Formulaic expressions of the quantum physicists can appear as esoteric and neo-Gnostic code language that only the scientific elite can understand. A friend of mine, a Ph.D. in chemistry, recently agreed that even within this special class of “knowers,” there can be great ambiguity and disagreement about what’s being communicated in the equations and formulas. One speculative physicist might not even understand the other.

While we recognize that many modern inventions and conveniences have come about for reason of quantum research—transistor radios, microwave ovens, and so forth—it needs to be asked: at what point do the calculations and theories become futile speculation? (Romans 1:21). To me, it’s the point where physics begins to project into metaphysics. I know I will be scorned for saying this, but physics does not unlock metaphysics. While mathematics may support the intelligent design or teleological argument for God’s existence, the mechanics of what is below, cannot account for who or what is above. To think otherwise is presumption, for the prophet Isaiah questioned, “Who has measured the waters in the hollow of His hand, and marked off the heavens by the span, and calculated the dust of the earth by the measure, and weighed the mountains in a balance, and the hills in a pair of scales?” (Isaiah 40:12, NASB). We will do well to heed the caution of John Calvin (1509-1564):

“Therefore, let us willingly remain hedged in by those boundaries within which God has been pleased to confine our persons, and, as it were, enclose our minds, so as to prevent them from losing themselves by wandering unrestrained.”[22]

Fifth, physics, while highlighting the design inherent to the structure of the universe, will in nowise reveal to us the personal Designer and Creator of the universe. That has been done for us in Jesus Christ, the incarnate and living Word, who by the power of His miracles revealed His mastery over nature’s elements. Design points to Deism, and that’s all. Intelligent design gives no verification of the Christian God who became incarnate by the Lord Jesus Christ. Thus, intelligent design can be equally employed to prove Allah as Jehovah.[23] And as some Christians might become enthralled by a fractal vision of everything, such an infatuation could corrupt them from “from the simplicity that is in Christ” (2 Corinthians 11:3).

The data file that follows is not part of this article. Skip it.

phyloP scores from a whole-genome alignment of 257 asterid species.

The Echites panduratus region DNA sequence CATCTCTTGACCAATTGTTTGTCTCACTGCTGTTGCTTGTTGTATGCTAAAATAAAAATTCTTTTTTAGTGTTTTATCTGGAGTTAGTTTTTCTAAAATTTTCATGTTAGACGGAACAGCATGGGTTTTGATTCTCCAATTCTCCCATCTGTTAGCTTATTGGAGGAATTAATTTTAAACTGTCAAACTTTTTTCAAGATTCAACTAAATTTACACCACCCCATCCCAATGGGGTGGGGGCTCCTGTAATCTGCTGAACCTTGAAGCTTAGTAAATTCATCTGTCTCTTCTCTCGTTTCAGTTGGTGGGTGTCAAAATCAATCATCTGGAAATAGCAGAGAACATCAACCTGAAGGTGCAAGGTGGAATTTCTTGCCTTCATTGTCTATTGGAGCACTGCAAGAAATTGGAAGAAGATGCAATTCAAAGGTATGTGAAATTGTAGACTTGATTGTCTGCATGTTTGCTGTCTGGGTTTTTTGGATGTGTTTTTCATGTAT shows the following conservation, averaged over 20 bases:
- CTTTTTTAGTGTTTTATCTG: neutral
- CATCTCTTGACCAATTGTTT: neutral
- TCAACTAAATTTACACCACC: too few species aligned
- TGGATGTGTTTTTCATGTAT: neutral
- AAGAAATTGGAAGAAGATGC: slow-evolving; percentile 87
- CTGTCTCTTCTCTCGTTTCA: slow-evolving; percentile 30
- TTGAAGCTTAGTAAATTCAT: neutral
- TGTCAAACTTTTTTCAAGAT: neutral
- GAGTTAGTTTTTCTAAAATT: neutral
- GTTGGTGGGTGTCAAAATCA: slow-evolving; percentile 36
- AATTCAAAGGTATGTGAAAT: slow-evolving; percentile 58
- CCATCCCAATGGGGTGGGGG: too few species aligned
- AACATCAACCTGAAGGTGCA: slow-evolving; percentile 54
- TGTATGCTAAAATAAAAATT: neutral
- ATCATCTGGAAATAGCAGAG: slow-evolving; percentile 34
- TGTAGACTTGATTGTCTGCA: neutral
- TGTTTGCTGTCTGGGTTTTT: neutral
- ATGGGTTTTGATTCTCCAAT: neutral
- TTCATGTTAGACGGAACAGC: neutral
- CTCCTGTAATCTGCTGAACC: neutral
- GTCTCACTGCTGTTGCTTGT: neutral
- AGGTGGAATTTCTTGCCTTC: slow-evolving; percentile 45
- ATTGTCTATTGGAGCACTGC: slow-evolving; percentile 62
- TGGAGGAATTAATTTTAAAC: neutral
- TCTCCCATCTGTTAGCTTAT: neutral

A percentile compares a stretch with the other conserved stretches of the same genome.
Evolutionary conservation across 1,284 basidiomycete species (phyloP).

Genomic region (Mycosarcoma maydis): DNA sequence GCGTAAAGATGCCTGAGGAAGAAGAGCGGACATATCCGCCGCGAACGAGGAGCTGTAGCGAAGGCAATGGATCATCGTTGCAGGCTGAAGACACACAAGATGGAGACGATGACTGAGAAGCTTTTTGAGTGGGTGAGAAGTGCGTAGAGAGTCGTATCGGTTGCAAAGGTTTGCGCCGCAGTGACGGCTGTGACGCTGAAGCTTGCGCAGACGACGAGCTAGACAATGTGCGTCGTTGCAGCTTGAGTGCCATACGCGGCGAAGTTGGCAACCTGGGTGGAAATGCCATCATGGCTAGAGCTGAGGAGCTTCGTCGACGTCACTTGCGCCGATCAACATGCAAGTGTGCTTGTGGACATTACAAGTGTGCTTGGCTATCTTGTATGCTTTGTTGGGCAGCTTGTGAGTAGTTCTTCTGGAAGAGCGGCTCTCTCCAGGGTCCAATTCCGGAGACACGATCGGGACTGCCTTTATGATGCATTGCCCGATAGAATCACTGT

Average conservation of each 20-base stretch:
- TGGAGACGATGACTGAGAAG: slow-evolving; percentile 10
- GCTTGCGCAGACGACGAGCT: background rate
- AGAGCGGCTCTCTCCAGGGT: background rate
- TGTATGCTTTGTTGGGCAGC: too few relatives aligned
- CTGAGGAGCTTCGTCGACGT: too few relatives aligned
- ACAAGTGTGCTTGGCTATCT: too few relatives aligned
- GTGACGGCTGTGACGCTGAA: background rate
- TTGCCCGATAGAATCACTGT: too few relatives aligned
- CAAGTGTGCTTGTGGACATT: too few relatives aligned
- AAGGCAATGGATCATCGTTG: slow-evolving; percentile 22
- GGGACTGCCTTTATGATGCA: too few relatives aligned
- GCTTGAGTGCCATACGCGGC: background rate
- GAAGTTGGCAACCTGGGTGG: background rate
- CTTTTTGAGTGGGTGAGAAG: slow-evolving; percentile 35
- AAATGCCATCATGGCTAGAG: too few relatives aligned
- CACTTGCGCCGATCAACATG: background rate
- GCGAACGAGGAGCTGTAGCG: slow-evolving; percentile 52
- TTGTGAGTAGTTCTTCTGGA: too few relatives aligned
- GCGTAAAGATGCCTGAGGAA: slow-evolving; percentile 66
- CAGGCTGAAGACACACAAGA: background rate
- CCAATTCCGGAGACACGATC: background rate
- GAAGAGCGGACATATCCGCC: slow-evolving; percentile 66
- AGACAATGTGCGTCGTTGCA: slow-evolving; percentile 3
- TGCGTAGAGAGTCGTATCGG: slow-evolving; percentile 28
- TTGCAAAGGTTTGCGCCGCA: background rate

God has spoken. “God, after He spoke long ago to the fathers in the prophets in many portions and in many ways, in these last days has spoken to us in His Son . . . through whom also He made the world (lit. ‘ages’)” (Hebrews 1:1-2). Though mathematics, anointed by scientists to be the language of God, may describe reality, it cannot account for the origin of it. No formula will provide to humanity a Grand Universal Theory. Only the Word accounts for the origin of “all things” (John 1:3), and this explanation of reality the Christian receives, not account of formulas conceived, but by the faith believed. Hebrews states, “By faith we understand that the worlds were prepared by the word of God, so that what is seen was not made out of things which are visible” (Hebrews 11:3). Only in the eternal Logos of God do we find the revelatory and reasonable account for the origin of everything. But into the perceived orderly working of the universe, some physicists have thrown a proverbial “monkey wrench.”


To be continued....


Endnotes:
1. William P. Young, The Shack (Los Angeles: Windblown Media, 2007).
2. Because of her interest in cults, Jennifer Pekich rented the movie The Seeker to see if it presented New Age spirituality. Upon hearing the word “fractal” in the movie, and noticing fractal patterns marking the presence of the signs, Jennifer remembered that she had seen the term before. After a brief lapse in memory, she remembered reading the word “fractal” in The Shack. At a conference in California, Jennifer informed Warren Smith of her discovery which he then communicated to me. Jennifer’s awareness of and sensitivity to this connection, and Warren’s communication of it to me, stimulated my inquiry into quantum physics, its aspects of chaos and fractal theory, and how the New Age/Aquarian religion was combining particle physics with spirituality. We are indebted to Jennifer for drawing our attention to the “fractal connection” between The Seeker and The Shack.